In the unequal battle of Lapithos on August 6, 1974, twelve Greek soldiers were cut off and trapped behind enemy lines.
These 12 soldiers were senn by Mrs. Efrosyne Proestou who aided them for a month. Three of them belonged to the 256th Infantry Battalion and the other nine to the 286th Motorized Infantry Battalion. All of them came from areas outside the province of Kyrenia and did not know Lapithos.
Mrs. Frosiny, who found them, stood by them like a mother. She hid them, he fed them. That August, she suddenly found herself mother to another twelve children: Panikos Paralimnitis, Costas Castellani, George Christofis, Stelios Theodoulou, Koulis Kyriakou, Nikos Papanastasiou, Pavlos Nikolaou, Andreas Grigoriou and Nikos Nikolaou, Polykarpos Petrou, Antonis Filippou and George Papanikolaou.
The testimony of Our Lady of Lapithos, Ephrosyne Proestos
On the 6th of August from 3.00 a.m. the explosions began... At 11.00 am. twelve children came into my house. "Grandma, save us." I said to them: "Where shall I put you, my son!" My heart broke. The trees were exploding, Lapithos was darkening; you thought the mountains were falling, bonfires, explosions... They were all eighteen years old. I said to them: "My son, if you will be saved there is an underground hole near here; hide there."
The mouth of the burrow was like the glass on the television. They entered there... Lapithos was full of [Turkish] soldiers. I made pies in the satji, put everything else I had in a bag and put them in a reed box... On August 8, the Turks came to my house; fifteen Turks with helmets entered. I was a midwife for forty years in Turkish villages. I knew Turkish. He says to me: "Everyone left, why didn't you leave, lady?" I thought of the twelve children who were in the burrow. I say to him: "I heard on the radio that while the Turkish army is coming to bring peace and the call for the Greeks to stay in their homes. Wherever you want, my son, I will go, but I beg you to leave me at home so that my daughters can take me."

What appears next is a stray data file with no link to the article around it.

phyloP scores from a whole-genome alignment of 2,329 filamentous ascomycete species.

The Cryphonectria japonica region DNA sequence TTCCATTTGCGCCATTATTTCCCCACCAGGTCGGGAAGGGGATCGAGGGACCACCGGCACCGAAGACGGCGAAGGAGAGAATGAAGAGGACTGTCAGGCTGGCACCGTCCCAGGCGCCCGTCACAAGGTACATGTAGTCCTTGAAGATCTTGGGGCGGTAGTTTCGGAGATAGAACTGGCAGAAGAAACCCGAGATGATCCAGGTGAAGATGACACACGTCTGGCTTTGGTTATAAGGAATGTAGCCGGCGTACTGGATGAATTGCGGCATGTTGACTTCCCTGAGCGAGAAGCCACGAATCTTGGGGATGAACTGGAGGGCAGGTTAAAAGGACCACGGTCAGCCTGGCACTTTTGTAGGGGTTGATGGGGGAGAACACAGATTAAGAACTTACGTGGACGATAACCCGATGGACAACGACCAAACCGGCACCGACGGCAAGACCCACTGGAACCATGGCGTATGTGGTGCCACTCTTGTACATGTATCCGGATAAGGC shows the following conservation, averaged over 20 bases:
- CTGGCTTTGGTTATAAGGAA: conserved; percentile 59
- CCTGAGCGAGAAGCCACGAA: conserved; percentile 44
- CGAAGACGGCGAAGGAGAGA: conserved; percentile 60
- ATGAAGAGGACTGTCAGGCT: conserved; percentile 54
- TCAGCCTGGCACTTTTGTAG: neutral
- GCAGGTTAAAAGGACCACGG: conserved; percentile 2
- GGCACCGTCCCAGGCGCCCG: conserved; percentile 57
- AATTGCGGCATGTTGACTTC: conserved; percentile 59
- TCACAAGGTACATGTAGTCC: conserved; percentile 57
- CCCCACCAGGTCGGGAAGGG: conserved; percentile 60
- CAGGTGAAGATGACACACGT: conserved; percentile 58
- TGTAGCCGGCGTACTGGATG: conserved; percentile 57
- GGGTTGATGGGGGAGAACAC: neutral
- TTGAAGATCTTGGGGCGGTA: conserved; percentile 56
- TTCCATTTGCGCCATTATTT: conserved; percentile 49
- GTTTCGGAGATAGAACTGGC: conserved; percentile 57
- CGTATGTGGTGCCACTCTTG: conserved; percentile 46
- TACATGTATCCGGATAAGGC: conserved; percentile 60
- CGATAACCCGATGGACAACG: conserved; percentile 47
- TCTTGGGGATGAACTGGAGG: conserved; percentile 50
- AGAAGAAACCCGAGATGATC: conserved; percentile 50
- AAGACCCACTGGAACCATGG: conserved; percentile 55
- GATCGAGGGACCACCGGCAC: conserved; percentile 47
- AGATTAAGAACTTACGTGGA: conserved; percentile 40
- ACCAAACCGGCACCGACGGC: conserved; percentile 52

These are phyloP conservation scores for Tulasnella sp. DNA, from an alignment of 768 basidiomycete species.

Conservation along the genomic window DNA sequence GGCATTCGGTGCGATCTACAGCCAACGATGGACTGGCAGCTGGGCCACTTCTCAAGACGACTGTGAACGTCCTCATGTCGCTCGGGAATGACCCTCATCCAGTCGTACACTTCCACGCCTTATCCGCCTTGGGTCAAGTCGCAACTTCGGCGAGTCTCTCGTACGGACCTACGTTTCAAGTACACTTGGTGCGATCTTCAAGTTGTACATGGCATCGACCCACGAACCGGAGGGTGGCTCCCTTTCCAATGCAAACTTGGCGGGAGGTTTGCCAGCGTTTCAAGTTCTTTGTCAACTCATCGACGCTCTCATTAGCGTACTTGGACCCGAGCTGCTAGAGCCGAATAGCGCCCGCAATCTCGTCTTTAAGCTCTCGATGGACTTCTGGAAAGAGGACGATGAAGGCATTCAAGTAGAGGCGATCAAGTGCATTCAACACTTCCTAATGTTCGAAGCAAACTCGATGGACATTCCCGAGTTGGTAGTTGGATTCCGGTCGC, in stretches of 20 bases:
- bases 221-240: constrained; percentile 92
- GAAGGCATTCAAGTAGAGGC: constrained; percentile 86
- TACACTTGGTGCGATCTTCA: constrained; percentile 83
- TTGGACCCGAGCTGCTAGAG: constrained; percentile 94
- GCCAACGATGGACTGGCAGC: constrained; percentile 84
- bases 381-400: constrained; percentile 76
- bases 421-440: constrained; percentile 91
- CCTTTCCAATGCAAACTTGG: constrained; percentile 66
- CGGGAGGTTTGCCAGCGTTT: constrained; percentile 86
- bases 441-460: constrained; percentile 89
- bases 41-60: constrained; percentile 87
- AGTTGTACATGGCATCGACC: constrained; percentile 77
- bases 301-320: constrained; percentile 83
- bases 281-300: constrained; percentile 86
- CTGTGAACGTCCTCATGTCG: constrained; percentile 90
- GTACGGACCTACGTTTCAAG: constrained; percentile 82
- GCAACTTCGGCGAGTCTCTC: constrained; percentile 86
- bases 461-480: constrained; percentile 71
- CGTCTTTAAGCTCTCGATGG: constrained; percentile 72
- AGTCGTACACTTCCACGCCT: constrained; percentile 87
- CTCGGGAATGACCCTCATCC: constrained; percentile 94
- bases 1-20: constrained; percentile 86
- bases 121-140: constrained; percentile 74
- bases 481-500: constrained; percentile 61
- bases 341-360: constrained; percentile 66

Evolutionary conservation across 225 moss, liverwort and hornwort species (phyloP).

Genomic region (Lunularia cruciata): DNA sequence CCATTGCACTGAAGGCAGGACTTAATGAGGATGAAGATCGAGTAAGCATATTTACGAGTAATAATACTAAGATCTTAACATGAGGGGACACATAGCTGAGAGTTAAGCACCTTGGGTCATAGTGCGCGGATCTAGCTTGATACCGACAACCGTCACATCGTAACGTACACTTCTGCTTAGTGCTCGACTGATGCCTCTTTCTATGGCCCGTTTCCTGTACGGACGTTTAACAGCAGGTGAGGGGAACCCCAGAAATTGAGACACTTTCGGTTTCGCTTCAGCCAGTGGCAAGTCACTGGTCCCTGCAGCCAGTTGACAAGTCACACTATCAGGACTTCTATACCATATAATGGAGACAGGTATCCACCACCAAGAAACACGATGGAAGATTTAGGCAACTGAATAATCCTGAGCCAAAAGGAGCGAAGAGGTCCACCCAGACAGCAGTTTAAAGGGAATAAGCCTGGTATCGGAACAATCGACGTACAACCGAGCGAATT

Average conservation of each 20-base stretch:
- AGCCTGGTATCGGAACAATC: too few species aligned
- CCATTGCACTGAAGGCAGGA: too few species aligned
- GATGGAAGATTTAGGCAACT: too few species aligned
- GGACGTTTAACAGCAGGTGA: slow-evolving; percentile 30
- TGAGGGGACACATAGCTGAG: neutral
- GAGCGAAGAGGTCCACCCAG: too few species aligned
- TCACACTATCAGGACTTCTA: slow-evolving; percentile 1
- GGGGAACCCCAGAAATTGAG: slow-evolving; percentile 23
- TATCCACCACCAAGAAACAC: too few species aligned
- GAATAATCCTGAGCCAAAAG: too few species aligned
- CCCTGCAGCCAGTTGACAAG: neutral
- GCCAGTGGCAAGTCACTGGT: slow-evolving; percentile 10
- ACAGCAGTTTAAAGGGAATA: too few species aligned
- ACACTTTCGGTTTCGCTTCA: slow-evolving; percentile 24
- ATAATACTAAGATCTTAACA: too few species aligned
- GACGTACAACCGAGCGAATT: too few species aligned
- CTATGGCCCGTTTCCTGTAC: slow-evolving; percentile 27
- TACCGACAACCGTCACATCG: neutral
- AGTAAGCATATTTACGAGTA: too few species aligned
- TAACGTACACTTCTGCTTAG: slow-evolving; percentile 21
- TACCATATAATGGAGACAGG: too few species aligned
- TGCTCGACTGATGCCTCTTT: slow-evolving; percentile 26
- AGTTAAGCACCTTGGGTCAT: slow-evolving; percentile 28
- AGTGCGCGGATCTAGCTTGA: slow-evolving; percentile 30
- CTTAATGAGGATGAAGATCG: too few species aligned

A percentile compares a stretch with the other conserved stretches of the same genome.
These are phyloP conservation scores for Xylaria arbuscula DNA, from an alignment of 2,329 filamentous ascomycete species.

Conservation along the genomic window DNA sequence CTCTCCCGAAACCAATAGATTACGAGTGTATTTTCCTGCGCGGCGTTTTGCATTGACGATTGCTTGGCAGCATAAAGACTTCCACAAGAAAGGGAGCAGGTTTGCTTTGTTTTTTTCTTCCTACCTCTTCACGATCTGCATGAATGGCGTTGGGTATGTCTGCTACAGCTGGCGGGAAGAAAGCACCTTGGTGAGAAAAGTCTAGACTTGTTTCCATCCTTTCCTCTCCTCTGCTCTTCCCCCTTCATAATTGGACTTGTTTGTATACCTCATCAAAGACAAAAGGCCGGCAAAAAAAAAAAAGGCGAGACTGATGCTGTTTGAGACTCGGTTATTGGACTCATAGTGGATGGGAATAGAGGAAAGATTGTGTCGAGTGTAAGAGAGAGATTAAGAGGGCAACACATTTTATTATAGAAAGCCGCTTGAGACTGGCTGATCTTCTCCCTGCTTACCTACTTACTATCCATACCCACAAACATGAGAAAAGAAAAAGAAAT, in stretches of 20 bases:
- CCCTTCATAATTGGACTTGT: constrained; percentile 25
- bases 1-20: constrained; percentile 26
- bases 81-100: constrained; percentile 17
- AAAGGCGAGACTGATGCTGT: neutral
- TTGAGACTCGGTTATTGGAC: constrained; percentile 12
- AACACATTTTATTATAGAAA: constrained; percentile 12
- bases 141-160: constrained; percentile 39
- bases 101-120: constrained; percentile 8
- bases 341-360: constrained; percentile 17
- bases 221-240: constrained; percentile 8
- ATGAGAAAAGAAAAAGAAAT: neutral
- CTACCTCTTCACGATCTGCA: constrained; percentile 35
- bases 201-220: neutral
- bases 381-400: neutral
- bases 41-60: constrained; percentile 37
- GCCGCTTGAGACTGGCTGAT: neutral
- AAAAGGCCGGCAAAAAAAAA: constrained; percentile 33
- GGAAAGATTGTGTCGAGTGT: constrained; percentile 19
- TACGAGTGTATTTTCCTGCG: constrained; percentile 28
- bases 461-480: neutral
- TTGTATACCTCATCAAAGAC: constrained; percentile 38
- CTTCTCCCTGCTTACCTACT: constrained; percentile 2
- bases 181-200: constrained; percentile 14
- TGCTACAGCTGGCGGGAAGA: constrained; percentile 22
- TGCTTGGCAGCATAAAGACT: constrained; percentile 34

I knew the one who asked me; I had given birth to him. "We're leaving," he tells the others. He cut back and said to me: "Go inside and close the door." At night I said to them: "Do not come out of the hole, because the Turks have come; even if one perishes, I will weep as long as I live.Take care and I will take care of you as much as I can."
However, the stubborn refusal of Mrs. Frosini to move from her house aroused the suspicions of the Turkish soldiers. On September 4, an attack was made against Kaplanis' house where the 12 soldiers were hiding. One of them started on foot and reached Astromeritis and from there Agros. A second was arrested in the area of Vavila while a third managed to reach Kyrenia and surrender to Glaukos Clerides, who was at a a meeting with Rauf Dedkas. The remaining 9 were arrested together with Ms. Frosyni.
The horrible tortures
She was arrested first by the Turks as soon as they were spotted. She was interrogated very harshly at the Agios Loukas police station. She was severely beaten to confess where the 12 soldiers were. But the Lady of Lapithos did not open her mouth. She kept any details about the 12 young people under wraps. She was ready to undergo the horrible psychological and physical torture. They stripped her, tied her to a military jeep and dragged her through the streets to confess their hiding place. Mrs. Frosiny, however, did not budge. Despite the torture and humiliation they didn't get a single word out of her.
"They put me in a room where two old men had died at dawn. The chamber was full of blood. They were hitting me. I was unconscious. My side was all black. They kicked me with my shoes, with military shoes. They took off the chain I had on my neck with the cross and made me spit on the cross." When the soldiers she was helping were brought before her, seeing her face, they thought she had confessed. They asked the first: "do you know this woman?" The soldier replied "Yes, she gave me food." Then Mrs. Frosiny, clever as she was, turned to the soldier and answered: “What time did you come, my son, and I fed you? Morning or night;". Kyriakos realized his mistake. He answered "evening" and Mrs. Frosiny, taking advantage of the Turkish she knew, turned to the investigator and said: "Okay, my son, if you come at night, won't I give you food?" How do I know who's in the night. I myself birthed half the Turkish women. He can be Turkish, he can be Greek. How should I know?".
And in this way she deceived her interrogators, who thought that the 74-year-old woman had no connection with the soldiers. The torture and humiliation continued until she was identified by a Turkish Cypriot investigator. Mrs. Frosiny, a local midwife for forty years, had also given birth to him. "A Turkish Cypriot I knew came to the prison. He was an investigator. He sings to me: "If you are crying, baby, I will take you to your place" (...). I was trapped in Lapithos for six months and they brought me to a Greek Schoo.
l Mrs. Frosini, passed away on April 17, 1993 at the age of 93. The twelve soldiers who survived had her as their mother. "The fact that we are alive today, we owe it to Mrs. Frosini", they admit...
- Published in Greece